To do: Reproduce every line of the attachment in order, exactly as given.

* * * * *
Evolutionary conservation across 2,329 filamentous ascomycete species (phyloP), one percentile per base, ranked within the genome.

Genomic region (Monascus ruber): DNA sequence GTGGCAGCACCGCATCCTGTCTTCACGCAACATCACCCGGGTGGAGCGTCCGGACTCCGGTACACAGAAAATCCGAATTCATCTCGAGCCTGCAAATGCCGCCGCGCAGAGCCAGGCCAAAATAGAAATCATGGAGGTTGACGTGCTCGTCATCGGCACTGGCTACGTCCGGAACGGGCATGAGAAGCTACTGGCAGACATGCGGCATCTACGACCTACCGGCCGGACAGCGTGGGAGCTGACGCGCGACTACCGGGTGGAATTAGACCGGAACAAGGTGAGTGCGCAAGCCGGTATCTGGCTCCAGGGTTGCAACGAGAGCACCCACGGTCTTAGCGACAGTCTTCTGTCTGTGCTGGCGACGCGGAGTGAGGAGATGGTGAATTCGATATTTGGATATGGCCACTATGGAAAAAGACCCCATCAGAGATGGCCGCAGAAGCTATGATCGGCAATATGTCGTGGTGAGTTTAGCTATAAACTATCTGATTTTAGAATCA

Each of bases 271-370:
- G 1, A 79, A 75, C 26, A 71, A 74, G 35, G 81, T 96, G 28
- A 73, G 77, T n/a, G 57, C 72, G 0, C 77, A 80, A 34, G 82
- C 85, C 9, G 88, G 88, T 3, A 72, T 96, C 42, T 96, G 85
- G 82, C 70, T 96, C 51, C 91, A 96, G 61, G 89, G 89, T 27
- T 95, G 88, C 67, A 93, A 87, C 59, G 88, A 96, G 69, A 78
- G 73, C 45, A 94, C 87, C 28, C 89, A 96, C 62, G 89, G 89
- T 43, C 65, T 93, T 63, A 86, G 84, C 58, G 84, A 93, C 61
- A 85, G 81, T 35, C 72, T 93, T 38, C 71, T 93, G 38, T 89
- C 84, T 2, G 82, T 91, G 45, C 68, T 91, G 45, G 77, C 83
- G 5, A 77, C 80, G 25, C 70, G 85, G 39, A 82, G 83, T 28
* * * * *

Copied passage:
Evolutionary conservation across 2,329 filamentous ascomycete species (phyloP), one percentile per base, ranked within the genome.

Genomic region (Monascus ruber): DNA sequence GTGGCAGCACCGCATCCTGTCTTCACGCAACATCACCCGGGTGGAGCGTCCGGACTCCGGTACACAGAAAATCCGAATTCATCTCGAGCCTGCAAATGCCGCCGCGCAGAGCCAGGCCAAAATAGAAATCATGGAGGTTGACGTGCTCGTCATCGGCACTGGCTACGTCCGGAACGGGCATGAGAAGCTACTGGCAGACATGCGGCATCTACGACCTACCGGCCGGACAGCGTGGGAGCTGACGCGCGACTACCGGGTGGAATTAGACCGGAACAAGGTGAGTGCGCAAGCCGGTATCTGGCTCCAGGGTTGCAACGAGAGCACCCACGGTCTTAGCGACAGTCTTCTGTCTGTGCTGGCGACGCGGAGTGAGGAGATGGTGAATTCGATATTTGGATATGGCCACTATGGAAAAAGACCCCATCAGAGATGGCCGCAGAAGCTATGATCGGCAATATGTCGTGGTGAGTTTAGCTATAAACTATCTGATTTTAGAATCA

Each of bases 271-370:
- G 1, A 79, A 75, C 26, A 71, A 74, G 35, G 81, T 96, G 28
- A 73, G 77, T n/a, G 57, C 72, G 0, C 77, A 80, A 34, G 82
- C 85, C 9, G 88, G 88, T 3, A 72, T 96, C 42, T 96, G 85
- G 82, C 70, T 96, C 51, C 91, A 96, G 61, G 89, G 89, T 27
- T 95, G 88, C 67, A 93, A 87, C 59, G 88, A 96, G 69, A 78
- G 73, C 45, A 94, C 87, C 28, C 89, A 96, C 62, G 89, G 89
- T 43, C 65, T 93, T 63, A 86, G 84, C 58, G 84, A 93, C 61
- A 85, G 81, T 35, C 72, T 93, T 38, C 71, T 93, G 38, T 89
- C 84, T 2, G 82, T 91, G 45, C 68, T 91, G 45, G 77, C 83
- G 5, A 77, C 80, G 25, C 70, G 85, G 39, A 82, G 83, T 28